The Horizon Towers saga goes back on the boil today when the majority owners’ application for a collective sale is again heard by the Strata Titles Board (STB).
The hearing, scheduled for two weeks, will be the final word on whether the en bloc sale goes through - and on a battle of wills between the project’s majority and minority owners.
The minority owners will take this final opportunity to scuttle what they say is a deal done ‘in bad faith’.
Their lawyers have repeatedly said that they have plenty of objections to the sale that they have not yet aired. It is believed that these range from alleged non-compliance with the law governing en bloc sales to the sale being prejudicial to the minority owners.
‘We have quite a few arrows we still haven’t shot,’ lawyer SK Phang, who represents a minority owners, has said.
The minority owners’ objections have stalled the en bloc sale. On Aug 3, the STB dismissed the majority owners’ application on the grounds that it was incomplete and the accompanying statutory declaration false, because it was missing three signature pages. This was before the STB had heard the merits of the case.
The STB’s decision was then overruled by the High Court, which said this month that the missing pages did not constitute a substantial omission that prejudiced the minority owners. The court sent the application back to the STB.
Today’s STB hearing picks up where the previous hearing left off in August. Over the next fortnight, the parties will call witnesses and present evidence to support their opposing claims on whether the collective sale application complies in form and substance with the law and whether the sale was conducted in good faith.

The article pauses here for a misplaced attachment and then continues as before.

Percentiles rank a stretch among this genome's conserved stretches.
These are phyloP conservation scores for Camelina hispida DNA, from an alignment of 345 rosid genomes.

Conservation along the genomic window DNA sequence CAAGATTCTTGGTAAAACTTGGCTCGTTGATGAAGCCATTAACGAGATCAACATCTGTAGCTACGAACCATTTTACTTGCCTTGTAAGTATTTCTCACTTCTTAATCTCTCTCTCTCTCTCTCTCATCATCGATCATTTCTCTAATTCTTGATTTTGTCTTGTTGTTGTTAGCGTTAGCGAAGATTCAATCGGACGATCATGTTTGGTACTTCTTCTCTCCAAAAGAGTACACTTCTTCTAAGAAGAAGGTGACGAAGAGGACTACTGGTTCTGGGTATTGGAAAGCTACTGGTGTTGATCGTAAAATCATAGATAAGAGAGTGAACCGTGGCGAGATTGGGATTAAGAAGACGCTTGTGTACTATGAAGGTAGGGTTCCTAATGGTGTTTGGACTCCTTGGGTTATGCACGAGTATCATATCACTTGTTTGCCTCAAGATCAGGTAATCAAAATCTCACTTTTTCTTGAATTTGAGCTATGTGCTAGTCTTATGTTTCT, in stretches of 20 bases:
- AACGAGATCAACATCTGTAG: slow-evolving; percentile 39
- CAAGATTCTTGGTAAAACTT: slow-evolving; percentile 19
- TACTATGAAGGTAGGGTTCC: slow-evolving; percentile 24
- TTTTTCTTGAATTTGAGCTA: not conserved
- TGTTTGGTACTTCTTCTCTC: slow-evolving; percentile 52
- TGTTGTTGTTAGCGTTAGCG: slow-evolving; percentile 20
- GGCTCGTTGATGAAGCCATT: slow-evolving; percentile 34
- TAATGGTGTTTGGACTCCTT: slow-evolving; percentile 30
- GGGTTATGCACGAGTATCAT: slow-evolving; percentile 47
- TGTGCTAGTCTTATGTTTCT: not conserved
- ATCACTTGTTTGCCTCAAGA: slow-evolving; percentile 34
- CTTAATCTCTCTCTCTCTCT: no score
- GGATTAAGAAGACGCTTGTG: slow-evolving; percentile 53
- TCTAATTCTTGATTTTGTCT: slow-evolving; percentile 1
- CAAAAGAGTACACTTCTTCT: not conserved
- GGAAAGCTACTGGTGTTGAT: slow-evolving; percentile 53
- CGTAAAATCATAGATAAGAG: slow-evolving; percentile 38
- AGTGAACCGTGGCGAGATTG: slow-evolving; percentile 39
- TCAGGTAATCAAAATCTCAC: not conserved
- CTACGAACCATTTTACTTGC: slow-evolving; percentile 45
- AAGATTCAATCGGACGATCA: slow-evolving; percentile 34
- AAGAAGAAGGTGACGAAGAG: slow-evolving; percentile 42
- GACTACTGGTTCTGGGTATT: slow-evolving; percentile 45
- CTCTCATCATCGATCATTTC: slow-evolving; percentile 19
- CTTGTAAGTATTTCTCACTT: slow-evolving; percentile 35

But this time majority owners are unlikely to collaborate with minority owners. At the previous STB hearing, majority and minority owners were seen hugging one another and celebrating the board’s decision to dismiss the application.
Several majority owners - after signing the deal to sell Horizon Towers for $500 million in February - regretted their decision when neighbouring developments began fetching much higher prices. They circulated anonymous flyers to other majority owners, asking them to rescind the deal.
The move transformed what would have been a run-of-the-mill en bloc sale into the drawn-out battle it has become.
But this time around, it will be in the majority owners’ interests to push the collective sale through. The buyers - Hotel Properties and its partners - have slapped a $1 billion lawsuit on them.
Angered by some majority owners’ attempts to sink the sale, HPL and its partners filed a suit in the High Court claiming damages of up to $1 billion, saying that the sellers had failed to honour their part of the bargain.
The suit has been stayed until the STB hearing is concluded. But HPL and its partners have indicated that they could revive the proceedings if the collective sale falls through.
HPL and its partners have been excluded from the STB hearing, after their application to intervene was dismissed recently.
Source : Business Times - 30 Oct 2007